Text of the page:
“We shouldn’t give the impression to the world that those who don’t speak German immediately, or who were not raised speaking German, are not welcome here. That would do great damage to our country.”

While reports of race riots and ethnic ghettos in European countries like Britain, France and Germany are prevalent in the news, they are very much a foreign phenomenon to Canadians. What's the difference?

While France banned the burka and other European countries are considering doing the same, a recent Ontario Court of Appeal ruling that a niqabi woman could not be forced to unveil on the witness stand, unless there were good reasons for the court to order her to do so, is an indication of a more pluralistic and thus more tolerant society.

In Canada it is understood that people can integrate into Canadian society, while at the same time making every effort to preserve their own cultural identity. This is the message of many cultural organizations such as the Canadian Islamic Congress, which has a significant number of Canadian University professors as founders, members and contributors.

In Canada, it's not as important to integration and upward mobility, as it is in Europe, to be Christian - the religion of both of Canada's founding peoples and the religion whose values many of our institutions, such as government and the legal system, are base on.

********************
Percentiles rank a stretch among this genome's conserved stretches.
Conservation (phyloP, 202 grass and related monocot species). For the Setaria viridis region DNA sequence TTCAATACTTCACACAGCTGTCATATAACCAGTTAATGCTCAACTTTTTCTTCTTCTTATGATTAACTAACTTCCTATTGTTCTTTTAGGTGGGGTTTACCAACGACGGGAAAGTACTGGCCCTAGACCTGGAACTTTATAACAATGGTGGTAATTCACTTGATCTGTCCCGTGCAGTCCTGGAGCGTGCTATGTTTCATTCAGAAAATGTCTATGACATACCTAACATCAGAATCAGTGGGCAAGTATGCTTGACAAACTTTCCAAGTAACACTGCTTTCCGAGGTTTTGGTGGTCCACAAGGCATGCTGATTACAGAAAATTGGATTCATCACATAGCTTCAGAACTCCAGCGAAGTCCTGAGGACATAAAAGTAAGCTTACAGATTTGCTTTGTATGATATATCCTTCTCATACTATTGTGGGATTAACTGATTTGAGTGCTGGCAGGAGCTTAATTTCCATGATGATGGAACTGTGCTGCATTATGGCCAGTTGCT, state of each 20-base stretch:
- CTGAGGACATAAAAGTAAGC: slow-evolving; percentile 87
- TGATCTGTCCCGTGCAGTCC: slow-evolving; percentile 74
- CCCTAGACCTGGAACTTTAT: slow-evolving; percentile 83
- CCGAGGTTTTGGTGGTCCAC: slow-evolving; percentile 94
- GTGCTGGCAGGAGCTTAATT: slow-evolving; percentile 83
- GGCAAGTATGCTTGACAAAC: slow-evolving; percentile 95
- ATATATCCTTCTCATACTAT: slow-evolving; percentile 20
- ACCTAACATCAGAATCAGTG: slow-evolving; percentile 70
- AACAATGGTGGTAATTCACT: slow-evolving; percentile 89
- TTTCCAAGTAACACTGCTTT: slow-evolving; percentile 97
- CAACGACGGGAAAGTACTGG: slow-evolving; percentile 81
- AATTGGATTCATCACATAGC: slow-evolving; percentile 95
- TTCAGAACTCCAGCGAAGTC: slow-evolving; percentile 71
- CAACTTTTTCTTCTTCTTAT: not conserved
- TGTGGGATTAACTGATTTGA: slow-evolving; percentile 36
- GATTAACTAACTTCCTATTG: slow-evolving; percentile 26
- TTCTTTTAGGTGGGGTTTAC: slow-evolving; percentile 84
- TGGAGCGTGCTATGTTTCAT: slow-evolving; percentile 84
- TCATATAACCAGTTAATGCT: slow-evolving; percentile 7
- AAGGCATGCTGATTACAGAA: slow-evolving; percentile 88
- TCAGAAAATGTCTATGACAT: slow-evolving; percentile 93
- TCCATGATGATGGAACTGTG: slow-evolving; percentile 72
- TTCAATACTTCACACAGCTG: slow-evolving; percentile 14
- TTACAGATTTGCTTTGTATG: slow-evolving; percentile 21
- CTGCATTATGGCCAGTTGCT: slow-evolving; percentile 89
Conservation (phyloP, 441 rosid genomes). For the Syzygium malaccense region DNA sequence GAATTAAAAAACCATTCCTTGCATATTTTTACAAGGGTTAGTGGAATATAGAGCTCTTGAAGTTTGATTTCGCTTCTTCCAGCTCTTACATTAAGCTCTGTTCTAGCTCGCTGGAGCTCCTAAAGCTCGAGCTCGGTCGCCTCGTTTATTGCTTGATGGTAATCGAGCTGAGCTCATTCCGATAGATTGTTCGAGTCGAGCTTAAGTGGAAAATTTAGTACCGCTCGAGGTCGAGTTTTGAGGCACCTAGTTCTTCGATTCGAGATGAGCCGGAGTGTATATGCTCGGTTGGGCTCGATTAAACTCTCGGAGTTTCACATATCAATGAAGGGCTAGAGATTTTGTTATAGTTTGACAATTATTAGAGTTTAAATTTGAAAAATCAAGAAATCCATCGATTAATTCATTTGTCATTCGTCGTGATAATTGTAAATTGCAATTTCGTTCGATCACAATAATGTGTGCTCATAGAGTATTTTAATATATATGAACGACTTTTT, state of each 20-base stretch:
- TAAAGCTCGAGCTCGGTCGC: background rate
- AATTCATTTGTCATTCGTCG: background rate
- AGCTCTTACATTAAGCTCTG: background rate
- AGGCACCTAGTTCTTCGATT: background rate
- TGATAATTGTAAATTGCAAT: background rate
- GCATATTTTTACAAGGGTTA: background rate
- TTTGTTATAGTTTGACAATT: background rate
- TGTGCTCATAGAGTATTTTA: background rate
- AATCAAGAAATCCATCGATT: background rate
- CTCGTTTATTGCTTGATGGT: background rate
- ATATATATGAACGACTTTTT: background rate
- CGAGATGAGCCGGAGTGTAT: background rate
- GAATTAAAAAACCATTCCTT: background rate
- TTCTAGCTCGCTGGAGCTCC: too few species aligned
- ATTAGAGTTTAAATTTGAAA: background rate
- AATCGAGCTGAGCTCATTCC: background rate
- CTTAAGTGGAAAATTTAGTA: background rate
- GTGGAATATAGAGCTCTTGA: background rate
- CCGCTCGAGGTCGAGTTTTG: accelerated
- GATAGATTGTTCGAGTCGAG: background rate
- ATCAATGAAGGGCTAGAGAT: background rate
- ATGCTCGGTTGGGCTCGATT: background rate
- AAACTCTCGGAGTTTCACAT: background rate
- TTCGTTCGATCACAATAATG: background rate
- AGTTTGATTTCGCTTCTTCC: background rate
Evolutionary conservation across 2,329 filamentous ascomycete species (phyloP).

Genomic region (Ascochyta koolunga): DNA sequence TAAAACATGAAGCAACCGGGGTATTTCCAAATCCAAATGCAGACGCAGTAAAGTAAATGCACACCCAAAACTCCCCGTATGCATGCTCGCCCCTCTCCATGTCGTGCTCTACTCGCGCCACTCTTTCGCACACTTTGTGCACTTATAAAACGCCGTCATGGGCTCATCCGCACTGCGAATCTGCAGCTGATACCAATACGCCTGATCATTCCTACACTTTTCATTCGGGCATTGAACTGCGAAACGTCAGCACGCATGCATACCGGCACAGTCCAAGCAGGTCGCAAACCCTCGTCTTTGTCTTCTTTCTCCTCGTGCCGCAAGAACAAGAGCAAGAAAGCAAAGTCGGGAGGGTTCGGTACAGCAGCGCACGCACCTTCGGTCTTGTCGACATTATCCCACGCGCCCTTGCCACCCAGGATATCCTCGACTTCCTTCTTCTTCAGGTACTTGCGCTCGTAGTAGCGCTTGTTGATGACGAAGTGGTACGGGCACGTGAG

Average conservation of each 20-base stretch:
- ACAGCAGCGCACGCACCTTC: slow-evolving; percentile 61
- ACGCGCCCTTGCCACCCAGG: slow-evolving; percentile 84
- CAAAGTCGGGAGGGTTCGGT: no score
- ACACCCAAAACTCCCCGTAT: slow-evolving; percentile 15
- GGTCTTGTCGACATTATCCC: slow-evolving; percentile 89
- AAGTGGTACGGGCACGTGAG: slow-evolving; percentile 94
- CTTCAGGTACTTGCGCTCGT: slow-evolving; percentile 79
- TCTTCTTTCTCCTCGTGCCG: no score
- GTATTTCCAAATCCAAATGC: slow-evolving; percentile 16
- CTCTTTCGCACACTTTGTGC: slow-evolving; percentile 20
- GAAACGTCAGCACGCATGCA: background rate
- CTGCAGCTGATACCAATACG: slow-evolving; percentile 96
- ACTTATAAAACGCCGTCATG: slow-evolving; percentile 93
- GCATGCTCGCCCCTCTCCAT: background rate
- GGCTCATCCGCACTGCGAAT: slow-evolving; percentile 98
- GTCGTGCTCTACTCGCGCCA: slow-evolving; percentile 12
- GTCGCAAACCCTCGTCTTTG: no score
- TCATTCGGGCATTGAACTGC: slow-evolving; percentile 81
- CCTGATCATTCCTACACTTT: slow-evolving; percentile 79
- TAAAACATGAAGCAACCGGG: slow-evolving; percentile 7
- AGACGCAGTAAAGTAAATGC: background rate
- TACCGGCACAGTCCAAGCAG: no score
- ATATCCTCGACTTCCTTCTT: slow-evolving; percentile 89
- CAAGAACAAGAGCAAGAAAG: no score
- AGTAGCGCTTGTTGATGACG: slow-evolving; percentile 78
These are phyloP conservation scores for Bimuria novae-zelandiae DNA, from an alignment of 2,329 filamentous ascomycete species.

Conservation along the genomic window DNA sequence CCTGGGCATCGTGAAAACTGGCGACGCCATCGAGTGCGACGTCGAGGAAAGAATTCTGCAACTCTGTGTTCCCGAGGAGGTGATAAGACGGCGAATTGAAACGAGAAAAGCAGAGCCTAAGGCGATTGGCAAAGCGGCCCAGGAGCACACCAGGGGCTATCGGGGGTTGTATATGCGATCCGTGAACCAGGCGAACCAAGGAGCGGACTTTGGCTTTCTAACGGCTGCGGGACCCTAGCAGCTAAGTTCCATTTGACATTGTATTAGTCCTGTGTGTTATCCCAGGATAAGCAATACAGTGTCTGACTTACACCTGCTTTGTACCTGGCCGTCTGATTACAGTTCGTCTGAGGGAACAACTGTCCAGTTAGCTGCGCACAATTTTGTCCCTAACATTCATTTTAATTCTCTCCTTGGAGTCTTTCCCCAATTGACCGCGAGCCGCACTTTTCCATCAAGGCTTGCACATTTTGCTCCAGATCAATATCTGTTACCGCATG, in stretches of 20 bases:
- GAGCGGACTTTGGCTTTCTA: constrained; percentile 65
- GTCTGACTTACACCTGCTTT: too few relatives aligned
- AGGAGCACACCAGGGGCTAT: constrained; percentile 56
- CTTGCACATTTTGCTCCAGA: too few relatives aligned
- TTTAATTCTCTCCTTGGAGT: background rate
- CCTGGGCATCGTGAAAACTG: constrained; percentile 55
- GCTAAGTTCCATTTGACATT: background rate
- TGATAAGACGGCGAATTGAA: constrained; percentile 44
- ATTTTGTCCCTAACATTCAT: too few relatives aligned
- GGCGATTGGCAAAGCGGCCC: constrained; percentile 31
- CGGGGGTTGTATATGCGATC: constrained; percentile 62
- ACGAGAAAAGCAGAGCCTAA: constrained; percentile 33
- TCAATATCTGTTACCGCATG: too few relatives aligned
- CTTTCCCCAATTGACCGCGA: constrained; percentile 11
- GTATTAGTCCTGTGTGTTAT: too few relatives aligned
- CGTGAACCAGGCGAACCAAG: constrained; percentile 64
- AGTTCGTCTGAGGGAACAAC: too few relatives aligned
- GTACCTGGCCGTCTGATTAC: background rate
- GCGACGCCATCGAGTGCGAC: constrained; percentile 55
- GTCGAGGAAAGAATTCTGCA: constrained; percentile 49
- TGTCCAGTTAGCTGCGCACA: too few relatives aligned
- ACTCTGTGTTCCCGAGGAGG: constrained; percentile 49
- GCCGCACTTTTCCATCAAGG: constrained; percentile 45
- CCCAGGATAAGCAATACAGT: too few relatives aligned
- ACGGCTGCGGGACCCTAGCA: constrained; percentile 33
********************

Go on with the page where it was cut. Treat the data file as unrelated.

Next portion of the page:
The election of Calgary Mayor Naheed Nenshi, a Muslim professor is a good example of a visible minority maintaining his cultural identity while being successful in the mainstream of Canadian society.  However, even this shining example of the success of multiculturalism can be disputed by the right of the political spectrum.

Writing in the National Post Saturday October 23, George Jonas said: “The election of Naheed Nenshi owed more to the concept of the crucible (Israel Zangwill's play The Melting Pot premiered in 1908) than to Canadian notions of integration such as a “salad bowl” or “cultural mosaic,” which are fine for creating ethnic restaurants and little else.”

As is often the case, the truth may lie somewhere between the concepts of the melting pot and multiculturalism, in explaining Mr. Nenshi's successful bid to become Mayor of Calgary.

Because he was born in Toronto and raised in a suburb of Calgary and graduated from Harvard University, it's safe to say that Mr. Nenshi must have absorbed some of North American culture; but at the same time he considers his Indian descent and Islamic religion to be an integral part of his identity, and thus things to be proud of.

Meanwhile, Dr. Tariq Ramadan, professor of Islamic Studies at Oxford University, said the widespread fear of the Muslim immigrant in Europe is based on the outdated concept that immigrants were supposed to have come to Europe just to work, “but now we have immigrants of second, third and fourth generation; they leave the ghetto; they are more visible; they feel free to express themselves, and they're heard.”

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M. Elmasry